Probabilistic Nodes Combination (PNC): Formulas and Examples

Probabilistic Nodes Combination (PNC): Formulas and Examples

DOI: 10.4018/978-1-5225-2531-8.ch002


The method of Probabilistic Nodes Combination (PNC) enables interpolation and modeling of two-dimensional curves using nodes combinations and different coefficients ?: polynomial, sinusoidal, cosinusoidal, tangent, cotangent, logarithmic, exponential, arc sin, arc cos, arc tan, arc cot or power function, also inverse functions. This probabilistic view is novel approach a problem of modeling and interpolation. Computer vision and pattern recognition are interested in appropriate methods of shape representation and curve modeling. PNC method represents the possibilities of shape reconstruction and curve interpolation via the choice of nodes combination and probability distribution function for interpolated points. It seems to be quite new look at the problem of contour representation and curve modeling in artificial intelligence and computer vision. Function for ? calculations is chosen individually at each curve modeling and it is treated as probability distribution function: ? depends on initial requirements and curve specifications.
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Probabilistic modeling is still a developing branch of economic and computer sciences: operational research (for example probabilistic model-based prognosis) (Lorton, Fouladirad & Grall, 2013), decision making techniques and probabilistic modeling (Pergler & Freeman, 2008), artificial intelligence and machine learning. Different aspects of probabilistic methods are used: stochastic processes and stochastic model-based techniques, Markov processes (Cocozza-Thivent, Eymard, Mercier & Roussignol, 2006), Poisson processes, Gamma processes, Monte Carlo methods, Bayes rule, conditional probability and many probability distributions. In this chapter the goal of a probability distribution function is to describe the position of unknown points between given interpolation nodes. Two-dimensional curve is used to represent the data points and extrapolation of the unknown values enables analyzing risk and then decision making.

The chapter clarifies the significance and novelty of the proposed method compared to existing methods (for example polynomial interpolations and Bézier curves). Previous published papers of the author were dealing with the method of Hurwitz-Radon Matrices (MHR method). Novelty of this chapter and proposed method consists in the fact that calculations are free from the family of Hurwitz-Radon Matrices. Problem statement of this chapter is: how to reconstruct (interpolate) missing points of 2D curve and how to anticipate (extrapolate) unknown values or data having the set of interpolation nodes (key points) and using the information about probabilistic distribution of unknown points. For example the simplest basic (uniform) distribution leads to the easiest interpolation – linear interpolation. Apart from probability distribution, additionally there is the second factor of proposed interpolation method: nodes combination. The simplest nodes combination is zero. Thus proposed curve modeling and extrapolation is based on two agents: probability distribution and nodes combination. First trial of probabilistic modeling in MHR version was described in (Jakóbczak, 2013). Significance of this chapter consists in generalization for MHR method: the computations are done without matrices in curve fitting and data anticipation, with clear point interpolation formula based on probability distribution function (continuous or discrete) and nodes combination. The chapter also consists of generalization for linear interpolation with different (non-uniform) probability distribution functions and nodes combinations. So this chapter answers the question: “Why and when should we use Probabilistic Nodes Combination (PNC) method in extrapolation and interpolation?”.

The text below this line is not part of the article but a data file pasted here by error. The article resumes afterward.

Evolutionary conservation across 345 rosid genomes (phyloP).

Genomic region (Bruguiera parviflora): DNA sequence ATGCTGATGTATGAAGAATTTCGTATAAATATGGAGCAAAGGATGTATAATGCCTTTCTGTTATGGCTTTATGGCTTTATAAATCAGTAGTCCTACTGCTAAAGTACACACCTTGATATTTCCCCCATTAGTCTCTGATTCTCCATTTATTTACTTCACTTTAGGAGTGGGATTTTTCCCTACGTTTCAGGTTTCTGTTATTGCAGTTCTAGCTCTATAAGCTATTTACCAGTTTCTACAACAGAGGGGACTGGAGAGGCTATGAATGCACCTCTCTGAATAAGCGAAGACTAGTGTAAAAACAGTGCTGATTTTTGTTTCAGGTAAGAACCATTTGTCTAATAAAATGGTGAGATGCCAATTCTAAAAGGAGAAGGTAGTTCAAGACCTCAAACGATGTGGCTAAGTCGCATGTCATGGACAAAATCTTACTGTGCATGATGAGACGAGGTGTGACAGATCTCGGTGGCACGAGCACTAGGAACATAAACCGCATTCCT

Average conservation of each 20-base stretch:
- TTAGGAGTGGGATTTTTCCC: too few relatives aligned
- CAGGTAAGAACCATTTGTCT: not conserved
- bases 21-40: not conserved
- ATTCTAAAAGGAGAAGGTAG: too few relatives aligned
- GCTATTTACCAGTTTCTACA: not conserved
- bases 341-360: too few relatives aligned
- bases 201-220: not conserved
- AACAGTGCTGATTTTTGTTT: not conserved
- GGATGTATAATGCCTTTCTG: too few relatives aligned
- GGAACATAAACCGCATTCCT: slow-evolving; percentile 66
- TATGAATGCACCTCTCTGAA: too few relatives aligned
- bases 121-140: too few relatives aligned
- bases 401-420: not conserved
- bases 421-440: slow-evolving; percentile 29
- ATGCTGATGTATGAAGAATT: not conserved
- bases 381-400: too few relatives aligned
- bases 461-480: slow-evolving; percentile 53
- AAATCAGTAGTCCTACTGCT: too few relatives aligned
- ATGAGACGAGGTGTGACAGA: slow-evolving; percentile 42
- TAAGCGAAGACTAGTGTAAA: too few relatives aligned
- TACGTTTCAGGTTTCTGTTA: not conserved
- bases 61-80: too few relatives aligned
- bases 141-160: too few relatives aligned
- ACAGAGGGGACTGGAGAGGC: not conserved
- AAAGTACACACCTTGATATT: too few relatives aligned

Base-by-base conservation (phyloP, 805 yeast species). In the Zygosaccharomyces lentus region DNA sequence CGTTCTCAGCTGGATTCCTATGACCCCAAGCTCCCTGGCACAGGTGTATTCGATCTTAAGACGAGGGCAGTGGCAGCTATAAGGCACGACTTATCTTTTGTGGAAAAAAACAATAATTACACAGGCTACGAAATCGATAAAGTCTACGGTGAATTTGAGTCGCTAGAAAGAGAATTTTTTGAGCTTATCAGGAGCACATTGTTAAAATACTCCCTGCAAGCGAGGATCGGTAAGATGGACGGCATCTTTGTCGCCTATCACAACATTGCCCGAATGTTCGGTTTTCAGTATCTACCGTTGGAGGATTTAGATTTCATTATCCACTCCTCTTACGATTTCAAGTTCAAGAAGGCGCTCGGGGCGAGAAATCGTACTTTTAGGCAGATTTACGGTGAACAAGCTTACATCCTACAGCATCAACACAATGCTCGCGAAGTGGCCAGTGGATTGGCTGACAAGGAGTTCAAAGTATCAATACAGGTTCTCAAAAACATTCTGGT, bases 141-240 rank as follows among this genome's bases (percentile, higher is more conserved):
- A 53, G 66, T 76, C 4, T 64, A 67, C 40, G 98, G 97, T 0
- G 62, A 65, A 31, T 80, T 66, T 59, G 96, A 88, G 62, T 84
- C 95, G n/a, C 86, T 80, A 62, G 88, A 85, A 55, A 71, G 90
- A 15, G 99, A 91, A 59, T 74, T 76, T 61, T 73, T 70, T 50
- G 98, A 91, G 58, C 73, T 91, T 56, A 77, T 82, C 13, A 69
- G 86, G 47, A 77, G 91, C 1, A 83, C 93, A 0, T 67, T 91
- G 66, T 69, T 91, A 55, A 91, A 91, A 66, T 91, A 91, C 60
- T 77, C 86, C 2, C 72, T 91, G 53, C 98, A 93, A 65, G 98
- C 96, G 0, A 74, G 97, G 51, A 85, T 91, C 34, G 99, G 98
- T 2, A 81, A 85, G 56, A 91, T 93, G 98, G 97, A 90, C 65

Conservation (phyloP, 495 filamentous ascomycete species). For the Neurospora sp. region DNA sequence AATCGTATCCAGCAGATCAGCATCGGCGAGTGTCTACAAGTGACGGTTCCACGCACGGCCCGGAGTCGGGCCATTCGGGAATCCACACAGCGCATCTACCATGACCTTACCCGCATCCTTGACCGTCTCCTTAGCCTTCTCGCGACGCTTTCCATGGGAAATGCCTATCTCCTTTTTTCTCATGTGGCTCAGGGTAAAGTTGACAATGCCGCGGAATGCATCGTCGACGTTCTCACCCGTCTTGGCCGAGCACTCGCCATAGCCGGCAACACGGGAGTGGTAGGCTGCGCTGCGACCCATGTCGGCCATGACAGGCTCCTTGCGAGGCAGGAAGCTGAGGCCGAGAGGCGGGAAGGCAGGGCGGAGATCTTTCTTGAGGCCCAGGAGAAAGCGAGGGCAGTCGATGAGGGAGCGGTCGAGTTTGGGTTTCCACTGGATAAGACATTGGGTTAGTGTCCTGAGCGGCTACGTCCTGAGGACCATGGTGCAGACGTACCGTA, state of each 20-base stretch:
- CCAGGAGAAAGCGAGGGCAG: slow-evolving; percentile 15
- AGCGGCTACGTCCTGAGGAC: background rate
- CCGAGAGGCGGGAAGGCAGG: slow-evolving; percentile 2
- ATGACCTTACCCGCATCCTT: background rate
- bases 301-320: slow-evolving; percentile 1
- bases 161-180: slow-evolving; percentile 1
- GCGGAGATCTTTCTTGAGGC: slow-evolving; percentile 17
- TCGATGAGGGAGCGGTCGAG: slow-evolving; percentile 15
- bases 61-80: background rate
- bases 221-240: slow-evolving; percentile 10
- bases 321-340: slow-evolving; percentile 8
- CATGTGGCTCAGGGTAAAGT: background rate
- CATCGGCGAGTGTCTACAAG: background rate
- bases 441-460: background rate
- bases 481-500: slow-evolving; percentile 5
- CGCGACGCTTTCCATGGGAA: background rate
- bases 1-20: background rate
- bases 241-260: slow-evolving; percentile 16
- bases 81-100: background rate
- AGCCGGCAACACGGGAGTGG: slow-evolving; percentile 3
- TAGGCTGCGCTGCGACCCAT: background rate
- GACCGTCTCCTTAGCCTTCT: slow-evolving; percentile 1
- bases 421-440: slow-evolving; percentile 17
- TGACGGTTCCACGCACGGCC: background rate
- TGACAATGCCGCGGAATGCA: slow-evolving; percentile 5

Curve interpolation (Collins, 2003) represents one of the most important problems in mathematics and computer science: how to model the curve (Chapra, 2012) via discrete set of two-dimensional points (Ralston & Rabinowitz, 2001)? Also the matter of shape representation (as closed curve-contour) and curve parameterization is still opened (Zhang & Lu, 2004). Operational research in planning and scheduling, also decision making systems in risk analysis, solve the problems which are based on data modeling and extrapolation via the choice of key points. So interpolation and extrapolation is not only a pure mathematical problem but important task in economic and artificial intelligence. The chapter wants to approach a problem of curve modeling by characteristic points. Proposed method relies on nodes combination and functional modeling of curve points situated between the basic set of key points and outside of this set. The functions that are used in calculations represent whole family of elementary functions with inverse functions: polynomials, trigonometric, cyclometric, logarithmic, exponential and power function. These functions are treated as probability distribution functions in the range [0;1].

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